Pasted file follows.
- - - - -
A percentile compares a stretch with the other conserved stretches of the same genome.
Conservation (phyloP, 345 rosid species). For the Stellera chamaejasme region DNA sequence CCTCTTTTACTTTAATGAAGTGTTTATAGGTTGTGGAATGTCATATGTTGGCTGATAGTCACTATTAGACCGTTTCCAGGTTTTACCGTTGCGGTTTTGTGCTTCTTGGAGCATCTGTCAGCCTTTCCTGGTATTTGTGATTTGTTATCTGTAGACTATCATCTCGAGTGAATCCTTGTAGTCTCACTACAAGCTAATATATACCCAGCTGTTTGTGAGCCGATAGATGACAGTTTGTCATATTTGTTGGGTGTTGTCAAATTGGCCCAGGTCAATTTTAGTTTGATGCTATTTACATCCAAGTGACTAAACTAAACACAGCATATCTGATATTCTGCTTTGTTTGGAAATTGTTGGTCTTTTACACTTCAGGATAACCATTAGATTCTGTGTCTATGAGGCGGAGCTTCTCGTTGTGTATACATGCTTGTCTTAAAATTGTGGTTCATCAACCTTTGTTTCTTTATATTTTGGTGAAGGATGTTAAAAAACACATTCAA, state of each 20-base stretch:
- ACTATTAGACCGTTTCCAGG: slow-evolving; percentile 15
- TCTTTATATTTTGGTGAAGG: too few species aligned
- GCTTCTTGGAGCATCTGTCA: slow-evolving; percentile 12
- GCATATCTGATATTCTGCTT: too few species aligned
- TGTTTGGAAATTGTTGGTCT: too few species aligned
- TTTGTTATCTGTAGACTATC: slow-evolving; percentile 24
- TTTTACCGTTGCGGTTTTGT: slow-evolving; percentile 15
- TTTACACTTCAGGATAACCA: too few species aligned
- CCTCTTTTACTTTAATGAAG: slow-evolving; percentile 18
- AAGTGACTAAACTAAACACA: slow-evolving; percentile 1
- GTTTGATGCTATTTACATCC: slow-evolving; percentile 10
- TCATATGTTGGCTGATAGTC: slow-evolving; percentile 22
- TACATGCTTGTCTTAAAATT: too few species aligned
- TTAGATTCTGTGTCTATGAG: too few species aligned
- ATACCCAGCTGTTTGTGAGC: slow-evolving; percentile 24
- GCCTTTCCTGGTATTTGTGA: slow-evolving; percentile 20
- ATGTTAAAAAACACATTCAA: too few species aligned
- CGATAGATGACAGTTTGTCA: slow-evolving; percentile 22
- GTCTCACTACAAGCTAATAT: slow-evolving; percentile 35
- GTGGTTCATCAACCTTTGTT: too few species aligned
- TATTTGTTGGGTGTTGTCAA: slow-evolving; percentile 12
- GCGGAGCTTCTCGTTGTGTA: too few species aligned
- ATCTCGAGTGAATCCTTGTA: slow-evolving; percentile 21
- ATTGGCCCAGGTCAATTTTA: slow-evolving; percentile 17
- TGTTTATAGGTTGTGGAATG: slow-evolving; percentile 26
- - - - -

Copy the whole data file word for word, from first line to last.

A percentile compares a stretch with the other conserved stretches of the same genome.
Conservation (phyloP, 345 rosid species). For the Stellera chamaejasme region DNA sequence CCTCTTTTACTTTAATGAAGTGTTTATAGGTTGTGGAATGTCATATGTTGGCTGATAGTCACTATTAGACCGTTTCCAGGTTTTACCGTTGCGGTTTTGTGCTTCTTGGAGCATCTGTCAGCCTTTCCTGGTATTTGTGATTTGTTATCTGTAGACTATCATCTCGAGTGAATCCTTGTAGTCTCACTACAAGCTAATATATACCCAGCTGTTTGTGAGCCGATAGATGACAGTTTGTCATATTTGTTGGGTGTTGTCAAATTGGCCCAGGTCAATTTTAGTTTGATGCTATTTACATCCAAGTGACTAAACTAAACACAGCATATCTGATATTCTGCTTTGTTTGGAAATTGTTGGTCTTTTACACTTCAGGATAACCATTAGATTCTGTGTCTATGAGGCGGAGCTTCTCGTTGTGTATACATGCTTGTCTTAAAATTGTGGTTCATCAACCTTTGTTTCTTTATATTTTGGTGAAGGATGTTAAAAAACACATTCAA, state of each 20-base stretch:
- ACTATTAGACCGTTTCCAGG: slow-evolving; percentile 15
- TCTTTATATTTTGGTGAAGG: too few species aligned
- GCTTCTTGGAGCATCTGTCA: slow-evolving; percentile 12
- GCATATCTGATATTCTGCTT: too few species aligned
- TGTTTGGAAATTGTTGGTCT: too few species aligned
- TTTGTTATCTGTAGACTATC: slow-evolving; percentile 24
- TTTTACCGTTGCGGTTTTGT: slow-evolving; percentile 15
- TTTACACTTCAGGATAACCA: too few species aligned
- CCTCTTTTACTTTAATGAAG: slow-evolving; percentile 18
- AAGTGACTAAACTAAACACA: slow-evolving; percentile 1
- GTTTGATGCTATTTACATCC: slow-evolving; percentile 10
- TCATATGTTGGCTGATAGTC: slow-evolving; percentile 22
- TACATGCTTGTCTTAAAATT: too few species aligned
- TTAGATTCTGTGTCTATGAG: too few species aligned
- ATACCCAGCTGTTTGTGAGC: slow-evolving; percentile 24
- GCCTTTCCTGGTATTTGTGA: slow-evolving; percentile 20
- ATGTTAAAAAACACATTCAA: too few species aligned
- CGATAGATGACAGTTTGTCA: slow-evolving; percentile 22
- GTCTCACTACAAGCTAATAT: slow-evolving; percentile 35
- GTGGTTCATCAACCTTTGTT: too few species aligned
- TATTTGTTGGGTGTTGTCAA: slow-evolving; percentile 12
- GCGGAGCTTCTCGTTGTGTA: too few species aligned
- ATCTCGAGTGAATCCTTGTA: slow-evolving; percentile 21
- ATTGGCCCAGGTCAATTTTA: slow-evolving; percentile 17
- TGTTTATAGGTTGTGGAATG: slow-evolving; percentile 26